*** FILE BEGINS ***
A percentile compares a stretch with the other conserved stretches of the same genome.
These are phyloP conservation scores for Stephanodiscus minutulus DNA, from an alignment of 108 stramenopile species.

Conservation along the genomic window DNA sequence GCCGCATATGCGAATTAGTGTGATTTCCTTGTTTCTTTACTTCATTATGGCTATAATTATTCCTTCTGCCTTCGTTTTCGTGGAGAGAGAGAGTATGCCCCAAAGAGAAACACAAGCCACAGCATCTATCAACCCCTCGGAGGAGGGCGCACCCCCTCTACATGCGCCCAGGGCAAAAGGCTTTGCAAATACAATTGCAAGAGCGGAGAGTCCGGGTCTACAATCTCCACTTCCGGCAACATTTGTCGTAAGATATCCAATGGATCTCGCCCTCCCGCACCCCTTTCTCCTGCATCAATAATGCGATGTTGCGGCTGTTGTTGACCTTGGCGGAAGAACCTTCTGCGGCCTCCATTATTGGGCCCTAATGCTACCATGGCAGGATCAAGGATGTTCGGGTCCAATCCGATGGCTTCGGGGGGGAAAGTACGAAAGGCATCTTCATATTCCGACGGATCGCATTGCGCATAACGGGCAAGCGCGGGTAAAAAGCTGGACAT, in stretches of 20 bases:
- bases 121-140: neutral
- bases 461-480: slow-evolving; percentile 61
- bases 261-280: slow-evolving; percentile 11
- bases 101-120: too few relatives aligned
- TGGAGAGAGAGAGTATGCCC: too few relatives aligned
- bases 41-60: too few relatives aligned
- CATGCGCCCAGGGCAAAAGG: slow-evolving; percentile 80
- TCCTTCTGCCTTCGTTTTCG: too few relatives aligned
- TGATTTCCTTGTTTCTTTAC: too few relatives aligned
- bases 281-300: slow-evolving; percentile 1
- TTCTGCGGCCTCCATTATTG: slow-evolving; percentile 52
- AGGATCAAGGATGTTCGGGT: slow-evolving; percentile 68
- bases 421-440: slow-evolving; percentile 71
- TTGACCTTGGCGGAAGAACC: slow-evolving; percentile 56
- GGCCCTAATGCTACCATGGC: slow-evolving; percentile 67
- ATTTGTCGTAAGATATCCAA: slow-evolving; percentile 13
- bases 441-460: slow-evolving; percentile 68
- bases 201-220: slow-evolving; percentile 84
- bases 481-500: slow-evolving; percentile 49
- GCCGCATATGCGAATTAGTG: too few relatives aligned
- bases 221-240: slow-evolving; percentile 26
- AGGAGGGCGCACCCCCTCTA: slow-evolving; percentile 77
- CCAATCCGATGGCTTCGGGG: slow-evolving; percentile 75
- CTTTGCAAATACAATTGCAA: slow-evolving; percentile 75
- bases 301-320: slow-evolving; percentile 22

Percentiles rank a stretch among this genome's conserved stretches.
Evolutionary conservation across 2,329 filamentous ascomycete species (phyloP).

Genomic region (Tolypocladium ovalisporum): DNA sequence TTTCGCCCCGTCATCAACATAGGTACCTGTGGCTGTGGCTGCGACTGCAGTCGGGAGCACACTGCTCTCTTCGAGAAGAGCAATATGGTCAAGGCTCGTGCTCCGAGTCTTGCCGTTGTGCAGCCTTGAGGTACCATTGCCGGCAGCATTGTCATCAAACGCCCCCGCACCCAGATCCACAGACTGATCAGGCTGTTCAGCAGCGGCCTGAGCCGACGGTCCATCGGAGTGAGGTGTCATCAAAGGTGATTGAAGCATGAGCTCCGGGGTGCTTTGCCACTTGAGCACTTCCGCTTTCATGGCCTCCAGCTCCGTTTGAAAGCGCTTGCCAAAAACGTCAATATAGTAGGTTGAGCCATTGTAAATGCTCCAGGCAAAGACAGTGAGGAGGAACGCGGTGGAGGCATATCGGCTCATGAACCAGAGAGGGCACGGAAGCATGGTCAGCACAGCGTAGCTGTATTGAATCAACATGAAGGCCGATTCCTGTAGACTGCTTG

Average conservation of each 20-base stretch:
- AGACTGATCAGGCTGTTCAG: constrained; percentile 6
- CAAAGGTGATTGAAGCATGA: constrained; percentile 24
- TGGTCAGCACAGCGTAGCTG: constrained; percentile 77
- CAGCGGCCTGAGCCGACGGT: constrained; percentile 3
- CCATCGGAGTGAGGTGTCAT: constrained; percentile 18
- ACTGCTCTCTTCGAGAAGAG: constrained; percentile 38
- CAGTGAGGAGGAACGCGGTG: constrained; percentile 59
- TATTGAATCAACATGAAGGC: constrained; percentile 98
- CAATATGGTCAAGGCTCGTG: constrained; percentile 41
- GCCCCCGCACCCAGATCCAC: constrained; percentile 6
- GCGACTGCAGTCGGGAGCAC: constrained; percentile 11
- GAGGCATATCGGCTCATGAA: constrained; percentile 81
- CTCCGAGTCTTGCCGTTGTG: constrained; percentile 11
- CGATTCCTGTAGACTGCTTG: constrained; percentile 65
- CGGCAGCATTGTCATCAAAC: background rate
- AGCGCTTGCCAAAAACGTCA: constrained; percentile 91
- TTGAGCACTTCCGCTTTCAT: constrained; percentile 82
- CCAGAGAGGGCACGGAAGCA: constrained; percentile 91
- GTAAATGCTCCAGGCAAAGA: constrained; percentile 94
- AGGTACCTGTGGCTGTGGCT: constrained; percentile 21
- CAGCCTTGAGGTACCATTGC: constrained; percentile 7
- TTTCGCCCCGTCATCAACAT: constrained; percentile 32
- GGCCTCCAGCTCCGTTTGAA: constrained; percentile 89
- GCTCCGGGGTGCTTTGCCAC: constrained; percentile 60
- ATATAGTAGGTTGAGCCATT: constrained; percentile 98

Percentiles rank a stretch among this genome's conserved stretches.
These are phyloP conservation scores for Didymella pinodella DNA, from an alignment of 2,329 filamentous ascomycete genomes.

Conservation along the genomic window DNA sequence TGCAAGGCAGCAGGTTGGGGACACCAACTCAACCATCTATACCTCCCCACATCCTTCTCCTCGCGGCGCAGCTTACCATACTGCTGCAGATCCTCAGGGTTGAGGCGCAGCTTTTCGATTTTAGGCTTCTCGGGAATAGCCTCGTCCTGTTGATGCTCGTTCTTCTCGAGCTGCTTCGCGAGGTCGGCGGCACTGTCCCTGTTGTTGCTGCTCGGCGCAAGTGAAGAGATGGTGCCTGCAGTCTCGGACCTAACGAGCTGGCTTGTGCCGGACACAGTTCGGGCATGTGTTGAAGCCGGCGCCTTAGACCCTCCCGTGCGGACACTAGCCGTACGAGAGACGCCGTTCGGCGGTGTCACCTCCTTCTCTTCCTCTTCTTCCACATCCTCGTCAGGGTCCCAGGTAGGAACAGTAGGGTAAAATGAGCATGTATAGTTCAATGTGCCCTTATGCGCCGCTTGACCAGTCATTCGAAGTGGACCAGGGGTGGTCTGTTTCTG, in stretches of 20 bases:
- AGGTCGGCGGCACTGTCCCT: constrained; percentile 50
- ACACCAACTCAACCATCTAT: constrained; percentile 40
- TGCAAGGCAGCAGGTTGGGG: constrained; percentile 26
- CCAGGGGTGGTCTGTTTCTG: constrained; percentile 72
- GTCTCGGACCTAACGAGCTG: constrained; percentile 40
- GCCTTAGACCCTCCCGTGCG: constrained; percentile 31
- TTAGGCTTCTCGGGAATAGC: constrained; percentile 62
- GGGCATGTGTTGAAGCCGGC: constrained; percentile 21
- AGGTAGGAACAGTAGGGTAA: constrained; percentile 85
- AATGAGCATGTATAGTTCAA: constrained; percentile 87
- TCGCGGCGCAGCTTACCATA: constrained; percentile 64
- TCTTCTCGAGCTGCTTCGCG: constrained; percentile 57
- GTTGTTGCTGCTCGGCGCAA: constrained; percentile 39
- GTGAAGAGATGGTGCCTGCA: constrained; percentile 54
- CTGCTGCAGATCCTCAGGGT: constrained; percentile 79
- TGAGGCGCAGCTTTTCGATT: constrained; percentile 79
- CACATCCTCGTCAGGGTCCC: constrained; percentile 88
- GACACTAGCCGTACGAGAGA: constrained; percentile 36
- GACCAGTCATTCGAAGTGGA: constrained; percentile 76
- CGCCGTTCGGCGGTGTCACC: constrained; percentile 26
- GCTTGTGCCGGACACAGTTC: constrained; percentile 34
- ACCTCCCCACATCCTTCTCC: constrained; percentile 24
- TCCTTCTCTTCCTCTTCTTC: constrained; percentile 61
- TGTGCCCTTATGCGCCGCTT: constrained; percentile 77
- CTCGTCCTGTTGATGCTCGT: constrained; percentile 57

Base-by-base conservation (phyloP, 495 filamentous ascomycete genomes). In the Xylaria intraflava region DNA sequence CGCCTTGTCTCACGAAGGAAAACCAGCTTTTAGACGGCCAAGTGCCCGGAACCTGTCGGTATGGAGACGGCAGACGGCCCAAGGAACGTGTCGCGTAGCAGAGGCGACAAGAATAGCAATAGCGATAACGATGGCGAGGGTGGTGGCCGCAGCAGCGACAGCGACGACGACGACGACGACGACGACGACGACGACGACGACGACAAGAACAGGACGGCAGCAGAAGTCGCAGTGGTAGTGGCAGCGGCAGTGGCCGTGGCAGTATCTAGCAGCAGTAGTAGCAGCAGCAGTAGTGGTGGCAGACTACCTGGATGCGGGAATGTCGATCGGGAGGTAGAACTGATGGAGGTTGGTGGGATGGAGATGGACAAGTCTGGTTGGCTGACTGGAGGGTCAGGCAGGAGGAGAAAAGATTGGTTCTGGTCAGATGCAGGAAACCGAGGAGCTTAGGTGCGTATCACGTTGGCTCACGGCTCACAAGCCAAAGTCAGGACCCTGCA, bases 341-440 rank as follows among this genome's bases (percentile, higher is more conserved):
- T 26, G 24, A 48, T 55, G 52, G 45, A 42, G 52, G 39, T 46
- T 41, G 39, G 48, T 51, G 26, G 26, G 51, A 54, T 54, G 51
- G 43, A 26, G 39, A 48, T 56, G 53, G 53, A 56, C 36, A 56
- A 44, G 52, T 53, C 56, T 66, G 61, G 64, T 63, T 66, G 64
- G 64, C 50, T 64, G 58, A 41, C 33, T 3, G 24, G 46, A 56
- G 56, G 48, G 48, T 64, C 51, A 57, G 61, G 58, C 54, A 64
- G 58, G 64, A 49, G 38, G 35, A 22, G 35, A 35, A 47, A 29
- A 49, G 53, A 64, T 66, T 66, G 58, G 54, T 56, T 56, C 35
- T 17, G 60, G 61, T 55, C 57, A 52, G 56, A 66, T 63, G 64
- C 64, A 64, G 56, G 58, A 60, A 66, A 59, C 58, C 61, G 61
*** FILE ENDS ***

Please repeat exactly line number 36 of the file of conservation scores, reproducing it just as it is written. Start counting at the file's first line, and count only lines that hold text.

- CAGCGGCCTGAGCCGACGGT: constrained; percentile 3